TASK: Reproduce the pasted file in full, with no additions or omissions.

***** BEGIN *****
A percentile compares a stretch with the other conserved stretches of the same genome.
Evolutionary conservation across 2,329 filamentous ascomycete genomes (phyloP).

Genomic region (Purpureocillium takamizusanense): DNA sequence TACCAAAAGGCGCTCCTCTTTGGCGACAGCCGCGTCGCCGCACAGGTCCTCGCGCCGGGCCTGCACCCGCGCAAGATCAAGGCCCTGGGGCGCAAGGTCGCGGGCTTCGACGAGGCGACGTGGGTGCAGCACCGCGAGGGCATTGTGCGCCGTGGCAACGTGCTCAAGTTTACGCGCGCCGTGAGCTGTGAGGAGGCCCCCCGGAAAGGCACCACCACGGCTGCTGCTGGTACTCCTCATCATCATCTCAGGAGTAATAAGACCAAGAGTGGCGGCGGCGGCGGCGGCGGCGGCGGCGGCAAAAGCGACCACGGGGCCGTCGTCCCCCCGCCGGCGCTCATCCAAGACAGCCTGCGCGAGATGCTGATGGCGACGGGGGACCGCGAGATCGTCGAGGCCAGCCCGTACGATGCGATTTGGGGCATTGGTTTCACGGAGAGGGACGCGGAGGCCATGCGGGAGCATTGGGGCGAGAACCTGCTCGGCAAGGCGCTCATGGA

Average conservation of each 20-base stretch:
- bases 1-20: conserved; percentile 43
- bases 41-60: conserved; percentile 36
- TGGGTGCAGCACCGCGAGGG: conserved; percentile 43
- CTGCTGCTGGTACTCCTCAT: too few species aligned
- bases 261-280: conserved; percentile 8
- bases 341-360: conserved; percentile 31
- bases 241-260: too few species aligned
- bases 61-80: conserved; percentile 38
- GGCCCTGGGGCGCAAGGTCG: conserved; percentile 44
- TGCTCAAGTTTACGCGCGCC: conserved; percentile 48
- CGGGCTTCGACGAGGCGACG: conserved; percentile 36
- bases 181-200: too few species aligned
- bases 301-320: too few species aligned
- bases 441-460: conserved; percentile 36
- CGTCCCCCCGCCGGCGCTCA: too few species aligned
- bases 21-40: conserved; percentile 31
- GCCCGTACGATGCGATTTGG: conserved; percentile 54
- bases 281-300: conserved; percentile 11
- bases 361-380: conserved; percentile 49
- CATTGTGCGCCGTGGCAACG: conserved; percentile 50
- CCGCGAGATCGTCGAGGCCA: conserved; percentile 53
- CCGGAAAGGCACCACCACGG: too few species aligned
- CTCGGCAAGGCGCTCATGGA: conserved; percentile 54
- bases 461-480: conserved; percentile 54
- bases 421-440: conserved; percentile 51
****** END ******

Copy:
A percentile compares a stretch with the other conserved stretches of the same genome.
Evolutionary conservation across 2,329 filamentous ascomycete genomes (phyloP).

Genomic region (Purpureocillium takamizusanense): DNA sequence TACCAAAAGGCGCTCCTCTTTGGCGACAGCCGCGTCGCCGCACAGGTCCTCGCGCCGGGCCTGCACCCGCGCAAGATCAAGGCCCTGGGGCGCAAGGTCGCGGGCTTCGACGAGGCGACGTGGGTGCAGCACCGCGAGGGCATTGTGCGCCGTGGCAACGTGCTCAAGTTTACGCGCGCCGTGAGCTGTGAGGAGGCCCCCCGGAAAGGCACCACCACGGCTGCTGCTGGTACTCCTCATCATCATCTCAGGAGTAATAAGACCAAGAGTGGCGGCGGCGGCGGCGGCGGCGGCGGCGGCAAAAGCGACCACGGGGCCGTCGTCCCCCCGCCGGCGCTCATCCAAGACAGCCTGCGCGAGATGCTGATGGCGACGGGGGACCGCGAGATCGTCGAGGCCAGCCCGTACGATGCGATTTGGGGCATTGGTTTCACGGAGAGGGACGCGGAGGCCATGCGGGAGCATTGGGGCGAGAACCTGCTCGGCAAGGCGCTCATGGA

Average conservation of each 20-base stretch:
- bases 1-20: conserved; percentile 43
- bases 41-60: conserved; percentile 36
- TGGGTGCAGCACCGCGAGGG: conserved; percentile 43
- CTGCTGCTGGTACTCCTCAT: too few species aligned
- bases 261-280: conserved; percentile 8
- bases 341-360: conserved; percentile 31
- bases 241-260: too few species aligned
- bases 61-80: conserved; percentile 38
- GGCCCTGGGGCGCAAGGTCG: conserved; percentile 44
- TGCTCAAGTTTACGCGCGCC: conserved; percentile 48
- CGGGCTTCGACGAGGCGACG: conserved; percentile 36
- bases 181-200: too few species aligned
- bases 301-320: too few species aligned
- bases 441-460: conserved; percentile 36
- CGTCCCCCCGCCGGCGCTCA: too few species aligned
- bases 21-40: conserved; percentile 31
- GCCCGTACGATGCGATTTGG: conserved; percentile 54
- bases 281-300: conserved; percentile 11
- bases 361-380: conserved; percentile 49
- CATTGTGCGCCGTGGCAACG: conserved; percentile 50
- CCGCGAGATCGTCGAGGCCA: conserved; percentile 53
- CCGGAAAGGCACCACCACGG: too few species aligned
- CTCGGCAAGGCGCTCATGGA: conserved; percentile 54
- bases 461-480: conserved; percentile 54
- bases 421-440: conserved; percentile 51